Published in: Journal of Applied Ecology Date published: December 2013 Authors: Aliénor Chauvenet (1,2), John Ewen (1), Doug Armstrong (3), and Nathalie Pettorelli (1) 1) Institute of Zoology, Zoological Society of London, Regent’s Park, London NW1 4RY, UK 2) Division of Biology, Imperial College London, Silwood Park Campus, Ascot, Berkshire SL5 7PY, UK 3) Wildlife […]
Dr Alienor Chauvenet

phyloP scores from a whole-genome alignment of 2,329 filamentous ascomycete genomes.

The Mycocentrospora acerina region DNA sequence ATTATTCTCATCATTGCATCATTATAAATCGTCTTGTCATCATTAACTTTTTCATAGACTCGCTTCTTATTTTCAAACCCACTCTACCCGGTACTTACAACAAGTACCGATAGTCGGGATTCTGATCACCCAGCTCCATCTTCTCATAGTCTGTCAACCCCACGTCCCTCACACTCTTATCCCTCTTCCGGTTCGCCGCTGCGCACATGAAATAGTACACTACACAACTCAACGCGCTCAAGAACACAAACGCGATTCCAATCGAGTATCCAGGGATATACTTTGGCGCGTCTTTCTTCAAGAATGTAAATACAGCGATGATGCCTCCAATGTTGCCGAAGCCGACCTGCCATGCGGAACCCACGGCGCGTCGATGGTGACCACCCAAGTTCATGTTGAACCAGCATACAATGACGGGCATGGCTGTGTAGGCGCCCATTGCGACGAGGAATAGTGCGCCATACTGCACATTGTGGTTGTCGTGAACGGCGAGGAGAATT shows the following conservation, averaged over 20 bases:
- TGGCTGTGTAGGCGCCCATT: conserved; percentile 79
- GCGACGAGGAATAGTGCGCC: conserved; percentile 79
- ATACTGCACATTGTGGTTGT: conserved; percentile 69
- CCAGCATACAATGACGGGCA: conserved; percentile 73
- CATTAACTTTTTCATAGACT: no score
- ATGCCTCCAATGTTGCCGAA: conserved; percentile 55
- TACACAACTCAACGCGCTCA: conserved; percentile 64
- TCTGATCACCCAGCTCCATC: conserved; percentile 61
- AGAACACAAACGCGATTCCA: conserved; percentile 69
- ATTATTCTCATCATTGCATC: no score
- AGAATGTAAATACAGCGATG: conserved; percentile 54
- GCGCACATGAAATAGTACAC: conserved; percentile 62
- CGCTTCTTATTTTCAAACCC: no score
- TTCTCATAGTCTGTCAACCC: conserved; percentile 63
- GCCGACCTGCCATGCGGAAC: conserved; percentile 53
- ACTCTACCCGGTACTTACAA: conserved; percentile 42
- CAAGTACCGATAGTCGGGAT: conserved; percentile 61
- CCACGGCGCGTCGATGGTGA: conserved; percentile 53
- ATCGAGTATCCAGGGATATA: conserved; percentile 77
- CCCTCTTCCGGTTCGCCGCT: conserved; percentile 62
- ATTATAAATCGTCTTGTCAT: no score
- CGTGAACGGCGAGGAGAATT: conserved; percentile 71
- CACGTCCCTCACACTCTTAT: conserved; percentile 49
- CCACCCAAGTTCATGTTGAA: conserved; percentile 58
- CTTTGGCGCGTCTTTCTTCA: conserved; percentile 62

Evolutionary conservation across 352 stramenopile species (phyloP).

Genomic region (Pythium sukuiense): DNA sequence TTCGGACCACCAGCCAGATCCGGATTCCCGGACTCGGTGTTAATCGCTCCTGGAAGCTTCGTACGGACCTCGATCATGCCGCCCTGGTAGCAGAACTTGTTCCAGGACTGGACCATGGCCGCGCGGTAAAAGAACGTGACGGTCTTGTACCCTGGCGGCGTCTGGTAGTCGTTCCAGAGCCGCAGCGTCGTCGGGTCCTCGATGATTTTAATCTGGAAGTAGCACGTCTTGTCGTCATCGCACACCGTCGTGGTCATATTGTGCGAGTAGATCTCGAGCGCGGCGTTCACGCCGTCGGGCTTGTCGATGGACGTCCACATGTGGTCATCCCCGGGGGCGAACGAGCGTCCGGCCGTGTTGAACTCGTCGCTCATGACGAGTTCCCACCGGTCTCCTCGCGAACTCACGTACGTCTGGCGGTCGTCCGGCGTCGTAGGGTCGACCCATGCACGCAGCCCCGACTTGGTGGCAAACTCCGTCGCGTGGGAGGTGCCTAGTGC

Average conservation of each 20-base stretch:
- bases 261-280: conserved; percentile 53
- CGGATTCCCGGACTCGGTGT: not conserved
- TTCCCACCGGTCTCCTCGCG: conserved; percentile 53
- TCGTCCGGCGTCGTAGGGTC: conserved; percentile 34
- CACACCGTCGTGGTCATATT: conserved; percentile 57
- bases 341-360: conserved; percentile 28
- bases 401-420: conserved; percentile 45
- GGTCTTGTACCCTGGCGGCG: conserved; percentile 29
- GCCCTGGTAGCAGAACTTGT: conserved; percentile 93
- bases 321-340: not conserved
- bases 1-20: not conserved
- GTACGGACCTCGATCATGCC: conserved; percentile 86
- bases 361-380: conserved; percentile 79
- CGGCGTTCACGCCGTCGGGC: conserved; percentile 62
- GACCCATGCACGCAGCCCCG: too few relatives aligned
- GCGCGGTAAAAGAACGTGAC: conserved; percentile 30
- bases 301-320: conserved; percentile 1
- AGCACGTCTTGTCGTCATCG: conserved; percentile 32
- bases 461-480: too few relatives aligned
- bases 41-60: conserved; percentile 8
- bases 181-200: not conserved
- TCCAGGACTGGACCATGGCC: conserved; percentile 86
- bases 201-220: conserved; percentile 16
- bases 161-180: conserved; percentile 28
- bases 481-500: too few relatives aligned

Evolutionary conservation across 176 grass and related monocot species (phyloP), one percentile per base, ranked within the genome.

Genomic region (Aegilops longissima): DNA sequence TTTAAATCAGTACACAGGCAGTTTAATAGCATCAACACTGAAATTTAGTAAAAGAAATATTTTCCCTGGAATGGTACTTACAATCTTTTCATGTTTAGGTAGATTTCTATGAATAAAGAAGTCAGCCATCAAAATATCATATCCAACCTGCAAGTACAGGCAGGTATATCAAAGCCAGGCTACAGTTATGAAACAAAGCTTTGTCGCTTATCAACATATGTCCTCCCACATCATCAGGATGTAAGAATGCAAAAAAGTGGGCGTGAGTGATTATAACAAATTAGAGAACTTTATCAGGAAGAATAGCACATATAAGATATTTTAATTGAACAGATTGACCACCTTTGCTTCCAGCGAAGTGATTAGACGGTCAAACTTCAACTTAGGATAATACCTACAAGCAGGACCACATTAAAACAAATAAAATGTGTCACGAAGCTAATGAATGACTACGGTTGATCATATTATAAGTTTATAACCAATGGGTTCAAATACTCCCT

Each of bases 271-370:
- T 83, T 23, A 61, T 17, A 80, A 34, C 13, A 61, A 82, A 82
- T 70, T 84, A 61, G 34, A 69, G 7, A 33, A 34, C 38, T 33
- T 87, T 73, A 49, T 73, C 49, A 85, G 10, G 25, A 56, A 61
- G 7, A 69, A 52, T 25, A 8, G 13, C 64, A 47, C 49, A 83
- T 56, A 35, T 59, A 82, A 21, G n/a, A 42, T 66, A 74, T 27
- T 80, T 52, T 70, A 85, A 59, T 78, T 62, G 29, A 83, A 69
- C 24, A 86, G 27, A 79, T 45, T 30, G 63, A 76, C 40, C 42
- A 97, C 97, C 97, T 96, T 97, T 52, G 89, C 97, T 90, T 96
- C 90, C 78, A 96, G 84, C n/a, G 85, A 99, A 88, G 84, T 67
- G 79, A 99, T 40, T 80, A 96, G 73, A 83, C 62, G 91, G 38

I started working on the hihi as part of my PhD project between 2009 and 2012. Based in London, UK, I was looking at the demography and long-term persistence of translocated populations, using the hihi as a case study. The aim was to develop a method to plan successful translocations under current and future climatic conditions. I principally worked on the hihi populations of Tiritiri Matangi and Kapiti island, but my results have implications for the management of the entire species. I am now working as a Post-Doctoral Research Fellow at the University of Queensland, where I continue working on applied conservation problems, trying to find ways to improve how we manage and conserve species and their habitats.